There are structural things to improv, the things that hold a show together and enable people to work together as a team, but underlying that is the spirit of improv. 

Here's what the spirit of improv means to me at the moment, written in no particular order as it comes to me:

An audience is watching, your friend walks on stage and does something, you have no idea what they are doing, you jump on and join them anyway. You've never done any acting or improv or anything like that before, you sign up to an impro workshop anyway, you feel terrified on the day but you walk into the room anyway and throw yourself into it. You go and watch a jam, they ask for people to sign up, you weren't going to but you sign up anyway, you end up performing with someone you've only just met on stage. You ask for a genre from the audience, they shout out "French new wave" or something, you have no idea what that it is but do it anyway. You're doing a show that seems bigger than you were expecting, you feel nervous back stage but run on stage anyway and throw caution to the wind. You're doing a show that seems smaller than you were expecting, you feel nervous back stage but run on stage anyway and throw caution to the wind. You have a choice between doing the show that you feel safe in and the show that you're not sure about but excites you, you do the latter show, or both. You do the shows and things you love. You see someone do an amazing scene and rather than feel jealous you walk up to them and tell them how much you loved it. You get a room with some people you've just met in a workshop and attempt to create something beautiful with them. You put on a show in a small room above a pub in your hometown to friends and family using games you've only read about in a book and play them your own way. You go to the South Bank and do something on the streets just because. You jump in with emotion or movement so you haven't got time to think. You make it your job to support everything that gets said right from the start. You bring biscuits to a room of improvisers that weren't expecting them. The audience gives a suggestion, nobody goes on stage, the lights shine brightly, you don't have any idea what to do, but go on stage anyway. You feel so connected to your team that it's like time slows down. You're not sure what you're doing, you're going through an improv slump, you turn up anyway and get on stage and have fun anyway. You're back stage and one of your cast looks nervous, you give them a hug and make them smile. You're in story, someone says something that you don't understand, you back them up and support the hell out of everything.

Blog by Steve Roe, co-founder of Hoopla Improv, courses, shows and improv club. Twitter: @HooplaImpro. Facebook: HooplaImpro. Website: Email:

Thursday, 14 May 2015

List of drop in workshops and other places to practice improv regularly.

Blog by Steve Roe, co-founder of Hoopla Improv, courses, shows and improv club. Twitter: @HooplaImpro. Facebook: HooplaImpro. Website: Email:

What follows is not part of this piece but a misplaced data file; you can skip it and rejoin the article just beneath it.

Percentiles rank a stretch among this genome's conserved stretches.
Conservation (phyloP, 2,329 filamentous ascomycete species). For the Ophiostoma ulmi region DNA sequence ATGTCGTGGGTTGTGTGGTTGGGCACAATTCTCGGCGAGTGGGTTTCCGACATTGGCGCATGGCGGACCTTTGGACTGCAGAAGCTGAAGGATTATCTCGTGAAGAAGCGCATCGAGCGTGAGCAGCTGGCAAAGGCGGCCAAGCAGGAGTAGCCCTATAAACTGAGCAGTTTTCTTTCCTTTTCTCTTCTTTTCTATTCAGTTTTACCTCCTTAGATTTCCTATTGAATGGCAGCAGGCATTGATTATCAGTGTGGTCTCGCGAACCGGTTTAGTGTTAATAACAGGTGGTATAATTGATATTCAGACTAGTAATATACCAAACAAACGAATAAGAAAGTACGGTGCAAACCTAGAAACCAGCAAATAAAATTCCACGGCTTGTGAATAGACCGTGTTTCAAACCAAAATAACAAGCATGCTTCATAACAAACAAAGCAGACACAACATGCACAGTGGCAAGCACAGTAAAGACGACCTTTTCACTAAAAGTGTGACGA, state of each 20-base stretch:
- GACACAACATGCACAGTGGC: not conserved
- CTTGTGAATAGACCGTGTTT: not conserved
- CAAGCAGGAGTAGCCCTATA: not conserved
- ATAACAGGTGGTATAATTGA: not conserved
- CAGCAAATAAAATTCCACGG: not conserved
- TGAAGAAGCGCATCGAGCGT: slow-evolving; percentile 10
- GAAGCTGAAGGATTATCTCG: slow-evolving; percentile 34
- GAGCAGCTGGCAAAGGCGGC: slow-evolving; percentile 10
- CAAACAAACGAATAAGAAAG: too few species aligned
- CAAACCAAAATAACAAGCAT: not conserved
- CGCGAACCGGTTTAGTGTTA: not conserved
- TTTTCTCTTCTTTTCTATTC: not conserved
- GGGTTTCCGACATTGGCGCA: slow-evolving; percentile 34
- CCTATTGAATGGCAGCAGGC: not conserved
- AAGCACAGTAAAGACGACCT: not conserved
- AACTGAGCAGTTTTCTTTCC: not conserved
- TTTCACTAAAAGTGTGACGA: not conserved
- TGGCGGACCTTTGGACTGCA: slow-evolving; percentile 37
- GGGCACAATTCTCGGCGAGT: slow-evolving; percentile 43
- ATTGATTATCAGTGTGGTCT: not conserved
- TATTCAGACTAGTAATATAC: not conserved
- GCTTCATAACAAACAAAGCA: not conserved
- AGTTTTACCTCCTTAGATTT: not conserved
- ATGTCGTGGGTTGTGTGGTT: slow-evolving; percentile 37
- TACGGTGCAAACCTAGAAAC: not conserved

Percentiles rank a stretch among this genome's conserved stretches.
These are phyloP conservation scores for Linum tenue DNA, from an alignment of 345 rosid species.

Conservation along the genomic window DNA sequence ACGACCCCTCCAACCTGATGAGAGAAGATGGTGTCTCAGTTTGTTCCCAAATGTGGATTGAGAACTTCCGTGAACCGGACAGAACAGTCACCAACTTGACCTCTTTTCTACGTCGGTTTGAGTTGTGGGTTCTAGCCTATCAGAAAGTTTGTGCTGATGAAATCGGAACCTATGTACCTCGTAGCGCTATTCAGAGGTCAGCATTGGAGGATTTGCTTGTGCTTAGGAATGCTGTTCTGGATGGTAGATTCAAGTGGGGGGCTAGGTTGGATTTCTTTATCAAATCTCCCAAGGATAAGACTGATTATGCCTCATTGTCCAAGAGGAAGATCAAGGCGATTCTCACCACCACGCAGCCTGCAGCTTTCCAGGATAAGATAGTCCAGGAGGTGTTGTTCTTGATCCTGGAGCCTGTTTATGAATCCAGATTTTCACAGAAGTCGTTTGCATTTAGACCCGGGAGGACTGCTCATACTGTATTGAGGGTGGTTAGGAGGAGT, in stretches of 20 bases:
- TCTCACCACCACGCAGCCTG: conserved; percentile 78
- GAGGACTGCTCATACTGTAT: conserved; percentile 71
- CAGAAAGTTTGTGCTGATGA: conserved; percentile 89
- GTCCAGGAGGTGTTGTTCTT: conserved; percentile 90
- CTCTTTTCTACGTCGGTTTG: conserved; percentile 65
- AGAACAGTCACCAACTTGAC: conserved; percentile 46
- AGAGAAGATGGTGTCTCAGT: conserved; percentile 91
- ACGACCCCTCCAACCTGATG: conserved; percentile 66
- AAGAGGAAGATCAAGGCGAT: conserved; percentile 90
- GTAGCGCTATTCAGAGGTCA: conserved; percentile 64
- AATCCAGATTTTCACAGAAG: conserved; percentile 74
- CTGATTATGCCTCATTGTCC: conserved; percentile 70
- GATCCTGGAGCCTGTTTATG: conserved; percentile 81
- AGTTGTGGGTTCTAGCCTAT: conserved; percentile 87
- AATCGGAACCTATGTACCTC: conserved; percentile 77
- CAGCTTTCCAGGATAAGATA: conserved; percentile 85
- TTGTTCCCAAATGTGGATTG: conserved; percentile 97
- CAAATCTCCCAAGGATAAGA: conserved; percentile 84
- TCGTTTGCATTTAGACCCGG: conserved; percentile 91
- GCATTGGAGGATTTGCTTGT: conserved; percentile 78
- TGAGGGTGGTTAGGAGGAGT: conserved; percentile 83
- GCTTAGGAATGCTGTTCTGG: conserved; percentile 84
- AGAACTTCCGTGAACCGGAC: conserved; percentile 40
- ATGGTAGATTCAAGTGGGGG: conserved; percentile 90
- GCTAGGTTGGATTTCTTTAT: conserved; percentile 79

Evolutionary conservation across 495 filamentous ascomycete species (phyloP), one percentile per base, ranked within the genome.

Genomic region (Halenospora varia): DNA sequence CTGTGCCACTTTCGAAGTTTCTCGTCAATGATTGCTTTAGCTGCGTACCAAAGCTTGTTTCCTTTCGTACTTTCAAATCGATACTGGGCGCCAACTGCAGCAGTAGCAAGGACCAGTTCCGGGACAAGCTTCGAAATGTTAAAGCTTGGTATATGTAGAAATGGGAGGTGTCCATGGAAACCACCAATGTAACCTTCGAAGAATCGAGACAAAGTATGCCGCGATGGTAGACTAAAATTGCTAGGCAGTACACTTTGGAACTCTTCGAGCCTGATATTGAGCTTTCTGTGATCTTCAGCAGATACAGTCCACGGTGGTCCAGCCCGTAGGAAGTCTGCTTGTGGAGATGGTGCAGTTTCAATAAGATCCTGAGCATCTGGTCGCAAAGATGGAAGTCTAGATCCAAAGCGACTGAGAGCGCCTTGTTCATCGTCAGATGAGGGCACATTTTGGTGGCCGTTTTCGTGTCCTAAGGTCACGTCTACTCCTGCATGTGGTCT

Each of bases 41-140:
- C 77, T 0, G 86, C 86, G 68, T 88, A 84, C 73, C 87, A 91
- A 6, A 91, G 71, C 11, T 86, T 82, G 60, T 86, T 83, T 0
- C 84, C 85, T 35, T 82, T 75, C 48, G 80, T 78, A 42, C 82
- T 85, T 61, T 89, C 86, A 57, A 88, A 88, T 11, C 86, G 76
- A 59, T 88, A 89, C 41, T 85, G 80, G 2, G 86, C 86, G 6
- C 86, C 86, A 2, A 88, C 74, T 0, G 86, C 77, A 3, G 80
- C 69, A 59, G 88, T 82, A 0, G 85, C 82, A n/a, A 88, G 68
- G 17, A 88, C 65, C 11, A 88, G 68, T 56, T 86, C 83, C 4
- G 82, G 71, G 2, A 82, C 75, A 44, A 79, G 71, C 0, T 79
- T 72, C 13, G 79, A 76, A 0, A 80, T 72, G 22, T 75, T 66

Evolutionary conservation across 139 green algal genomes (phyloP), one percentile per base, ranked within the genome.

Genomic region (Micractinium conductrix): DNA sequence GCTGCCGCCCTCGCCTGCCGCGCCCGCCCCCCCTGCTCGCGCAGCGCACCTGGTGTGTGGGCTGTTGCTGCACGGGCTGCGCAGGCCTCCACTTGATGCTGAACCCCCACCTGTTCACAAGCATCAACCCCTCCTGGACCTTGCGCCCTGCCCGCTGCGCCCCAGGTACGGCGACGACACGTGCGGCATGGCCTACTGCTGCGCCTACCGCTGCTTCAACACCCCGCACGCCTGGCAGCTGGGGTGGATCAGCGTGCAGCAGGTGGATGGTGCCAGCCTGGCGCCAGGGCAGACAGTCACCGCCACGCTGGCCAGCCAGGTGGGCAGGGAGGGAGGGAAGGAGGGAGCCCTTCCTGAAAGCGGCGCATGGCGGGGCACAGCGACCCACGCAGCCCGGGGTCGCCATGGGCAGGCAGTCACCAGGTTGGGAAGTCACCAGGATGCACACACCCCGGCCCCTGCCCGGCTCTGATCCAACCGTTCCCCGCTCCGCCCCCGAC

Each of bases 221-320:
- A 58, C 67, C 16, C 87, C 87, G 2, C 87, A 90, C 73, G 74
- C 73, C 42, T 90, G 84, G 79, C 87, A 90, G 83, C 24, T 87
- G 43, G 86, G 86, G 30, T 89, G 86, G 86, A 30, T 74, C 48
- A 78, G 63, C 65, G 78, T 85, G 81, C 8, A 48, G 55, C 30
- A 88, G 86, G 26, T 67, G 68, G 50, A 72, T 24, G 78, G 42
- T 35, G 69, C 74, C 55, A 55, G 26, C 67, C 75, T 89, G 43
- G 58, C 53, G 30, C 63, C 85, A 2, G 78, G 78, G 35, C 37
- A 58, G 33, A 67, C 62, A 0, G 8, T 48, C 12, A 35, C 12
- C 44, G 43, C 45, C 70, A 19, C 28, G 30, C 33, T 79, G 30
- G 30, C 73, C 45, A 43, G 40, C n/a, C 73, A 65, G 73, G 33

I get asked pretty often about drop-in workshops and other places to practice improv regularly, so I thought I'd put our recommendations together into a blog. If you can't commit to a longer course, the classic drop-in workshop is a good flexible alternative.

These tend to be for people who have already done some improv but want to practice on a flexible basis. 

Here our recommendations, totally biased with our first two choices obviously!

Hoopla Things

Hoopla Mondays: These are the closest we have to a drop-in, it usually books up about a week in advance. Different theme each Monday, 7pm at Theatre Delicatessen in Farringdon. Tends to people with a bit of experience, who've just started impro the last year or so and want to get some practice in.

Hoopla Saturdays: Similar to our Monday workshops but lasting the whole day. Also usually books up about a week in advance, gets all levels of experience coming along.

Other Ones we Recommend

The Maydays: They do a weekly Thursday drop-in in Brighton (where I first learnt impro) and also a weekly Saturday in London which I've also heard is excellent. 

The Nursery: Lots of regular workshops including drop ins.

Shoot from The Hip: Run a weekly impro drop in, they are an excellent show so great to learn from.

Do Not Adjust Your Stage: They've also started running a regular drop-in workshop, also great performers so good people to practice with. 

C3Something: They are running loads of workshops now including regular drop-ins and also international guests.

The Actors' Centre: They run some great impro sessions that are usually bookable on the day.

We Want Information: weekly impro drop in.

The Cockpit Theatre: They run Meisner Technique drop-ins.

The Actor's Temple: Also run Meisner Technique drop-ins. 

Foreign Affairs: Also run Meisner Technique drop-ins.

Duck Duck Goose: A show/jam rather than a workshop but is becoming one of the most popular places is London for new improvisers to build up experience.

The Crunchy Frog Collective: Nice website that lists loads of improv happening around the UK.

There are loads of other improv courses and classes in London but I think that's the main drop-in style ones around at the moment, let me know if I've missed anything please I'll be happy to add them on. 

Blog by Steve Roe, co-founder of Hoopla Improv, courses, shows and improv club. Twitter: @HooplaImpro. Facebook: HooplaImpro. Website: Email: